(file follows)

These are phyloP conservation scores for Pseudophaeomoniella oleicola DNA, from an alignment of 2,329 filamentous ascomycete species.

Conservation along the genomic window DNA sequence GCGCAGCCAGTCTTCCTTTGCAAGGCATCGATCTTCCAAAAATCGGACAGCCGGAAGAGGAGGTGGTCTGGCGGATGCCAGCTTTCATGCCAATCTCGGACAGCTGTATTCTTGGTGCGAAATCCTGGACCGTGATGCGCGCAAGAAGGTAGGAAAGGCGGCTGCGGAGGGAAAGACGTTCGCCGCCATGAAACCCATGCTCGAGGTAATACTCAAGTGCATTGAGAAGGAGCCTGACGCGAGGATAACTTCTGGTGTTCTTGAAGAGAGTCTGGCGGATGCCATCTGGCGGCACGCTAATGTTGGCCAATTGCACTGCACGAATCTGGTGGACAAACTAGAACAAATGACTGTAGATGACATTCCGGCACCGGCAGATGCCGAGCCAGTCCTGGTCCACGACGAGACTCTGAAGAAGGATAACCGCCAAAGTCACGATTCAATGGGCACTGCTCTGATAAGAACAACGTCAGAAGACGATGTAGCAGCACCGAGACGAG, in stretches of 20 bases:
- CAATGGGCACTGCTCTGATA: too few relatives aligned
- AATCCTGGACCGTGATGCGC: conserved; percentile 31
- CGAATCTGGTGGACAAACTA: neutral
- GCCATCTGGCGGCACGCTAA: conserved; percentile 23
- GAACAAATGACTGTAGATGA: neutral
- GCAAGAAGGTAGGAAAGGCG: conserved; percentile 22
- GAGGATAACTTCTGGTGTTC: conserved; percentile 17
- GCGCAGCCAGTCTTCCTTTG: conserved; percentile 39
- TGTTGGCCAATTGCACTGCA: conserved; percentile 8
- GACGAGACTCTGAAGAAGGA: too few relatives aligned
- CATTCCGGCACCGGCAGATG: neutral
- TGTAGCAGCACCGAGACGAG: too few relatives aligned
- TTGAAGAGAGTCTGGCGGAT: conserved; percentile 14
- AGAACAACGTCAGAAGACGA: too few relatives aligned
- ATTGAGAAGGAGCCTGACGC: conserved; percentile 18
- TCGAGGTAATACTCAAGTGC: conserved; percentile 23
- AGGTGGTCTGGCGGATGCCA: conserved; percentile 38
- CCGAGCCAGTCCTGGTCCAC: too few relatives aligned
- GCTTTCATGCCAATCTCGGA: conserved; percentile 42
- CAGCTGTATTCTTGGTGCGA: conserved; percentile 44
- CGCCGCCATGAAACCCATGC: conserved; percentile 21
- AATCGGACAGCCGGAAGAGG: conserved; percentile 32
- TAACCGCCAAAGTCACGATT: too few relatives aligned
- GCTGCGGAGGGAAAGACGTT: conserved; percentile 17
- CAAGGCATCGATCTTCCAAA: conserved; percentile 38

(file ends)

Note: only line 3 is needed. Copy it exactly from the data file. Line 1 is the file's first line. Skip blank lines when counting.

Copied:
- CAATGGGCACTGCTCTGATA: too few relatives aligned